Ornithischia

Ornithischia (/ɔːrnɪˈθɪskiə/) is an extinct clade of mainly herbivorous dinosaurs characterized by a pelvic structure similar to that of birds.[2] The name Ornithischia, or "bird-hipped", reflects this similarity and is derived from the Greek stem ornith- (ὀρνιθ-), meaning "of a bird", and ischion (ἴσχιον), plural ischia, meaning "hip joint". However, birds are only distantly related to this group as birds are theropod dinosaurs.[2]

Ornithischians with well known anatomical adaptations include the ceratopsians or "horn-faced" dinosaurs (e.g. Triceratops), armored dinosaurs (Thyreophora) such as stegosaurs and ankylosaurs, pachycephalosaurids and the ornithopods.[2] There is strong evidence that certain groups of ornithischians lived in herds,[2][3] often segregated by age group, with juveniles forming their own flocks separate from adults.[4] Some were at least partially covered in filamentous (hair- or feather- like) pelts, and there is much debate over whether these filaments found in specimens of Tianyulong,[5] Psittacosaurus,[6] and Kulindadromeus may have been primitive feathers.[7]

Ornithischians
Temporal range:
Early JurassicLate Cretaceous, 200–66 Ma
(Possible Late Triassic record)
Ornithischia Diversity
A collection of ornithischian fossil skeletons. Clockwise from upper left: Heterodontosaurus tucki (a heterodontosaurid), Stegosaurus stenops (a plated stegosaur), Scolosaurus thronus (an armored ankylosaur), Edmontosaurus annectens (a duck-billed hadrosaur), Stegoceras validum (a thick-headed pachycephalosaur), and Triceratops horridus (a horned ceratopsian).
Scientific classification
Kingdom: Animalia
Phylum: Chordata
Clade: Dinosauria
Order: Ornithischia
Seeley, 1888
Subgroups
Synonyms

Description

In 1887, Harry Seeley divided Dinosauria into two clades: Ornithischia and Saurischia. Ornithischia is a strongly supported clade with an abundance of diagnostic characters (common traits).[2] The two most notable traits are a "bird-like" hip and beak-like predentary structure, though they shared other features as well.[2]

"Bird-hip"

The ornithischian pelvis was "opisthopubic", meaning that the pubis pointed down and backwards (posterior), parallel with the ischium (Figure 1a).[2] Additionally, the ilium had a forward-pointing process (the preacetabular process) to support the abdomen.[2] This resulted in a four-pronged pelvic structure. In contrast to this, the saurischian pelvis was "propubic", meaning the pubis pointed toward the head (anterior), as in ancestral reptiles (Figure 1b).[2]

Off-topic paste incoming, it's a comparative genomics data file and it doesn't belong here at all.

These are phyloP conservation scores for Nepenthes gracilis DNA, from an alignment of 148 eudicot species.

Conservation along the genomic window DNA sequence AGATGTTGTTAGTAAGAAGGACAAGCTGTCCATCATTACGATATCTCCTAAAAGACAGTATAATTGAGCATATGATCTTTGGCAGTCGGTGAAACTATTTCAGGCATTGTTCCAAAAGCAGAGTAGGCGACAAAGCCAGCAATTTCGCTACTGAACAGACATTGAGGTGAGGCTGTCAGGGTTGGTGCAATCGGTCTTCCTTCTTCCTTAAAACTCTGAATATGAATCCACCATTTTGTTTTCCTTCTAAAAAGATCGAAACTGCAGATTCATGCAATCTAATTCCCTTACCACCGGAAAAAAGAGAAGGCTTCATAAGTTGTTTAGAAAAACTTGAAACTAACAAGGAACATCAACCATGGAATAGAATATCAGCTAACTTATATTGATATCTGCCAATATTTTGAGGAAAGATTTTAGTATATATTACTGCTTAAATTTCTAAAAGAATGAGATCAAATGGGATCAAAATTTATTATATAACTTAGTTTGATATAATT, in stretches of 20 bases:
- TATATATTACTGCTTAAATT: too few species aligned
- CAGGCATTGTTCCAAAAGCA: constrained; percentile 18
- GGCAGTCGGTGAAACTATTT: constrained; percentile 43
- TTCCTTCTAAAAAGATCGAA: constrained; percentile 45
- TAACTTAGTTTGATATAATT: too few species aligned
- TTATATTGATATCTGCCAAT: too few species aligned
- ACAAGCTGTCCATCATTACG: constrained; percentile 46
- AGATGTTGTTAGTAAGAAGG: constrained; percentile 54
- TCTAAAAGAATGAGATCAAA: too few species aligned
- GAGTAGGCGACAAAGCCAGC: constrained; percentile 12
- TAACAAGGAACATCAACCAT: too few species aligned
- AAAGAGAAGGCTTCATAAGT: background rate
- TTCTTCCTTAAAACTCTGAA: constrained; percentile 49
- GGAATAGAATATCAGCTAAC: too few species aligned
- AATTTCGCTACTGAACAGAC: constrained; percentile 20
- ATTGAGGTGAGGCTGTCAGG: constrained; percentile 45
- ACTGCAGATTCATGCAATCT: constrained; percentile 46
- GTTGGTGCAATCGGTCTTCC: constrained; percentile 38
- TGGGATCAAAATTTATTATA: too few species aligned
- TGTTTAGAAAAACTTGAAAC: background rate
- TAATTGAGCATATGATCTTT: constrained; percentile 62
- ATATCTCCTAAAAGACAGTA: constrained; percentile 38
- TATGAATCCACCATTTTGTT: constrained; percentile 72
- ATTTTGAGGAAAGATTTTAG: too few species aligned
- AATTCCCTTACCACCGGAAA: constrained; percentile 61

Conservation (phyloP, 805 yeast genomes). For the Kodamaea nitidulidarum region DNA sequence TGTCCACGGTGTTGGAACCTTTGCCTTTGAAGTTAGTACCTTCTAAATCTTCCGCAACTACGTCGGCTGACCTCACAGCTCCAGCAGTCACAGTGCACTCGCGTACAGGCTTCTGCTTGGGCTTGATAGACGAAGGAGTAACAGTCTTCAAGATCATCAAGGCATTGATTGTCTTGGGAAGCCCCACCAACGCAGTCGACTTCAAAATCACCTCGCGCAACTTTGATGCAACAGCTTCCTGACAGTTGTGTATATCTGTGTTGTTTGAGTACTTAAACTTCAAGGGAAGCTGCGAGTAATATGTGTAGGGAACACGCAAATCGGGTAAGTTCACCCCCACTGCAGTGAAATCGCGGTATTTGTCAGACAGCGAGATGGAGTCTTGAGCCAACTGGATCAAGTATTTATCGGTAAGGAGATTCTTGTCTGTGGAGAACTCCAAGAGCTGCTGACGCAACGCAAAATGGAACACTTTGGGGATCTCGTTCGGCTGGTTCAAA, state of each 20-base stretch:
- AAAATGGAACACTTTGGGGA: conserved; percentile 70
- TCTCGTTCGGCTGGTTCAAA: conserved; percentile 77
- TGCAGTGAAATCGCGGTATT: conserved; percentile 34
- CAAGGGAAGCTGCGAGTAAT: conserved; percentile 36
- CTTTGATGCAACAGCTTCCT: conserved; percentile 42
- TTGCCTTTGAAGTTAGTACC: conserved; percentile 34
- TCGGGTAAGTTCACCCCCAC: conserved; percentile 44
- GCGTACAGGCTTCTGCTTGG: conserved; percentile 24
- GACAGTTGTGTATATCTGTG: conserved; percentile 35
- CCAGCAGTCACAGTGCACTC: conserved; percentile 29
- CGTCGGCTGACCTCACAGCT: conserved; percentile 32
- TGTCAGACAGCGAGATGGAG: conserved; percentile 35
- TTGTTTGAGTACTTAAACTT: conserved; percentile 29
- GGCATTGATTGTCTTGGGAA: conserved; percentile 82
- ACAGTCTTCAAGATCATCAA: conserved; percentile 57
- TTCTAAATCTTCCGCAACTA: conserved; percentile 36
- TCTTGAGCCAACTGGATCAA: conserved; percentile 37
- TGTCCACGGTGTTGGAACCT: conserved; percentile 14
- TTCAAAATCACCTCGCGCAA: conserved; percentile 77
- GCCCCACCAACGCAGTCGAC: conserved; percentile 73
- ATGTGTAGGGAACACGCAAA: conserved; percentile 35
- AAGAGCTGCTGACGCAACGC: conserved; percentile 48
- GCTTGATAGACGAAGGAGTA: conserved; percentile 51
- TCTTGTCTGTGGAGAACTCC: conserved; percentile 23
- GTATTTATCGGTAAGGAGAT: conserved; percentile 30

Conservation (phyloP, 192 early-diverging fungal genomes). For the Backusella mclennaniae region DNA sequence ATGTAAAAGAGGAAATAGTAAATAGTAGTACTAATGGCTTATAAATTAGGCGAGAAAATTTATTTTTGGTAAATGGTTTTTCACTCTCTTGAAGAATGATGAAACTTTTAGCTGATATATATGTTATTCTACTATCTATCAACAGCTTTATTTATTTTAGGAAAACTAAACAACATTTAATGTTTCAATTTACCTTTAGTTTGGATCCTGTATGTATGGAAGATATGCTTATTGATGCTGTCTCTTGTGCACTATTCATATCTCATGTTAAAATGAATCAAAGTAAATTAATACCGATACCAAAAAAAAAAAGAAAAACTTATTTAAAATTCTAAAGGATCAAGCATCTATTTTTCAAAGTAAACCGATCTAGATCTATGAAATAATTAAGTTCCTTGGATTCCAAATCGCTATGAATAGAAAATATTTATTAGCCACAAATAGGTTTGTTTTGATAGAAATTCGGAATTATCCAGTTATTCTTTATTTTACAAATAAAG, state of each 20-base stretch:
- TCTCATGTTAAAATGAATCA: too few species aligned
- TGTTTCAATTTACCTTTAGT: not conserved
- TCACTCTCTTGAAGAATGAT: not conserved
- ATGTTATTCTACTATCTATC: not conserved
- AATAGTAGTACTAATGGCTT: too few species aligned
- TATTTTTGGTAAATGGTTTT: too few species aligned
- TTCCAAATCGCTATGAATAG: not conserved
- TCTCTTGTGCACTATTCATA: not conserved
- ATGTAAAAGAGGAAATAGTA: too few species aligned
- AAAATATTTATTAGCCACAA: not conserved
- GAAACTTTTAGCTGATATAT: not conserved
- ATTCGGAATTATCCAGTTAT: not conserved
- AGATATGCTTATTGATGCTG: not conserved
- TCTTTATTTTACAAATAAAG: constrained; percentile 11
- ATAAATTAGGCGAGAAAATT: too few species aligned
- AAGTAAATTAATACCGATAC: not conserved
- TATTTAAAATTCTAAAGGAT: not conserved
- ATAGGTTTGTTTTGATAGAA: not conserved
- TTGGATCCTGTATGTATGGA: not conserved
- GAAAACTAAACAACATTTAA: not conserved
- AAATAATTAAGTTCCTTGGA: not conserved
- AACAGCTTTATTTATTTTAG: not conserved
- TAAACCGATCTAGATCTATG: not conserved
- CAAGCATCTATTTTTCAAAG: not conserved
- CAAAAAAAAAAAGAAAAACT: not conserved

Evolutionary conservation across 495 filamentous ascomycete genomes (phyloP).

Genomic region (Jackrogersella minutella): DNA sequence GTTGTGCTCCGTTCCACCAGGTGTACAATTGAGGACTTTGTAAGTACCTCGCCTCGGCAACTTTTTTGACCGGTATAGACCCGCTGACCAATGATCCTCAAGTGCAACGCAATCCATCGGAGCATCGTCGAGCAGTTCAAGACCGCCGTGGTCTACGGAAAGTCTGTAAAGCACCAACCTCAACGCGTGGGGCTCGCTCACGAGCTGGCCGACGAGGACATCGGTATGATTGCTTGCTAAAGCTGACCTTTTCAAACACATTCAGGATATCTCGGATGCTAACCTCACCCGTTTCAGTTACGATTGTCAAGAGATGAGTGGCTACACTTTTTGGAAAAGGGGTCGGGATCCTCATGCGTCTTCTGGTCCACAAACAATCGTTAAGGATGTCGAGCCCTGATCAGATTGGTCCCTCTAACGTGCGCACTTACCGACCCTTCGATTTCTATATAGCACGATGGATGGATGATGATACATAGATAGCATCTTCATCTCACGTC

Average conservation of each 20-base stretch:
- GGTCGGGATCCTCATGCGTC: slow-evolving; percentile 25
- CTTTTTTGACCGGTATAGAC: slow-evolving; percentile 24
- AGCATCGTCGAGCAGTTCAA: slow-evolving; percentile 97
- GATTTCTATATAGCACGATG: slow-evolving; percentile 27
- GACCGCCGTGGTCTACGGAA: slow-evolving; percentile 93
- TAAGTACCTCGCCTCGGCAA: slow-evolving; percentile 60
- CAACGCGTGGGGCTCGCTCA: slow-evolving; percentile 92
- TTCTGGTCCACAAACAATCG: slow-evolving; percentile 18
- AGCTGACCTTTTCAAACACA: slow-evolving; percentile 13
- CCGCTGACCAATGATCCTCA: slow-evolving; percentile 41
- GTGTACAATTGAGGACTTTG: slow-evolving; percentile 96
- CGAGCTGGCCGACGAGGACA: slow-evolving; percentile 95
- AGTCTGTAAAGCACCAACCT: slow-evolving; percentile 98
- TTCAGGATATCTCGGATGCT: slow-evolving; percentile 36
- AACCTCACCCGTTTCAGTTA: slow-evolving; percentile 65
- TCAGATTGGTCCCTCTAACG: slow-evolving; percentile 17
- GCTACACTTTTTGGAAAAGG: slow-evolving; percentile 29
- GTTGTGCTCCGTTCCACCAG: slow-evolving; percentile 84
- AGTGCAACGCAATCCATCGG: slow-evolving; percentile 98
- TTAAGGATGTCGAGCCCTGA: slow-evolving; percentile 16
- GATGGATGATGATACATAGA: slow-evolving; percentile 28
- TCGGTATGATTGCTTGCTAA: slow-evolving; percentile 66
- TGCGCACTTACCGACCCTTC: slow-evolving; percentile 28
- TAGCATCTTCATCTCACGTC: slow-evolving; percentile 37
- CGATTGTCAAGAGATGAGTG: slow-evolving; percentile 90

The opisthopubic pelvis independently evolved at least three times in dinosaurs (in ornithischians, birds and therizinosauroids).[8] Some argue that the opisthopubic pelvis evolved a fourth time, in the clade Dromaeosauridae, but this is controversial, as other authors argue that dromaeosaurids are mesopubic.[8]

Predentary

Ornithischians shared a unique bone called the predentary (Figure 2).[2] This unpaired bone was situated at the front of the lower jaw, where it extended the dentary (the main lower jaw bone). The predentary coincided with the premaxilla in the upper jaw. Together, they formed a beak-like apparatus used to clip off plant material. In ceratopsian dinosaurs, it opposed the rostral bone.

In 2017 Baron & Barrett suggested that Chilesaurus may represent an early diverging ornithischian that had not yet acquired the predentary of all other ornithischians.[9]

Ornithischia pelvis structure

Figure 1a - Ornithischian opisthopubic pelvic structure (left side)

Saurischia pelvis structure

Figure 1b - Saurischian propubic pelvic structure (left side)

Heterodontosaurus skull reconstruction sereno 2012 edited

Figure 2 - Heterodontosaurus skull with palpebral bone (red), antorbital fenestra (yellow) and predentary (green) colored.

Other characteristics

  • Ornithischians had paired premaxillary bones that were toothless and roughened at the tip of the snout (presumably due to the attachment of a keratinous beak).[2]
  • Ornithischians developed a narrow "eyebrow", or palpebral bone, across the outside of the eye socket.[2]
  • Ornithischians had reduced, or even closed-off, antorbital fenestrae (the fenestra in front of the eye socket).[2]